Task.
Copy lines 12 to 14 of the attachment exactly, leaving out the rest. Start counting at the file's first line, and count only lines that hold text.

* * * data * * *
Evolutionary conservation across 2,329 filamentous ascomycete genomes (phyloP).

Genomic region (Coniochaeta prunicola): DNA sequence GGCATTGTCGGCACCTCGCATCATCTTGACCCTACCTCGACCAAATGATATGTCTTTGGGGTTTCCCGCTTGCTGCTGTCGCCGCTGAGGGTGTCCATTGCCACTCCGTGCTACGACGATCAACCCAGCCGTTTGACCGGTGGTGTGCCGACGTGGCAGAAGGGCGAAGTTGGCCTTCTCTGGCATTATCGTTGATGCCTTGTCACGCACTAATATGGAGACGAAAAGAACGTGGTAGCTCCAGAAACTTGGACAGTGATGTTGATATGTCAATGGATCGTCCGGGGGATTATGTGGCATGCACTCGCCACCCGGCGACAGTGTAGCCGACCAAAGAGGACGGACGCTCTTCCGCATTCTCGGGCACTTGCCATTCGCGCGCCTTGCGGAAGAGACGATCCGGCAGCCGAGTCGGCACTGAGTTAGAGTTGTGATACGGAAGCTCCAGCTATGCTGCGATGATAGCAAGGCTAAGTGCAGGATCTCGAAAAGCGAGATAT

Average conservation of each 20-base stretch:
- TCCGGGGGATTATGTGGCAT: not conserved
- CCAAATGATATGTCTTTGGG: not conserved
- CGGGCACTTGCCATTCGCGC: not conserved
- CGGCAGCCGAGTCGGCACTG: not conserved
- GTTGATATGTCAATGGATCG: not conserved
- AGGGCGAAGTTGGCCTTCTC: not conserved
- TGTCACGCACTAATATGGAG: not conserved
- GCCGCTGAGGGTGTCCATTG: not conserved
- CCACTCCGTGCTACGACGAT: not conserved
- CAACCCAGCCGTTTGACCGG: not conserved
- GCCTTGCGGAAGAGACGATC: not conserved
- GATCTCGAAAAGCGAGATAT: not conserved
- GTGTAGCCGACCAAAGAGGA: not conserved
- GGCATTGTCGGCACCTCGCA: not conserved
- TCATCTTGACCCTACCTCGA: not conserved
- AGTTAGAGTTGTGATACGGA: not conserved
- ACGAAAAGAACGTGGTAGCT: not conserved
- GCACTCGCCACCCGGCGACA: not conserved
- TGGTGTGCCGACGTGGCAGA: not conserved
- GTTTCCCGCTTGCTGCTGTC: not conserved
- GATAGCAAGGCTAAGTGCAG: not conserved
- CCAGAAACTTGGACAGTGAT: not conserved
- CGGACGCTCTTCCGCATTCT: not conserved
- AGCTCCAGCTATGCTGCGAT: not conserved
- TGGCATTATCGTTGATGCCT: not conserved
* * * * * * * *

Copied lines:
- CCACTCCGTGCTACGACGAT: not conserved
- CAACCCAGCCGTTTGACCGG: not conserved
- GCCTTGCGGAAGAGACGATC: not conserved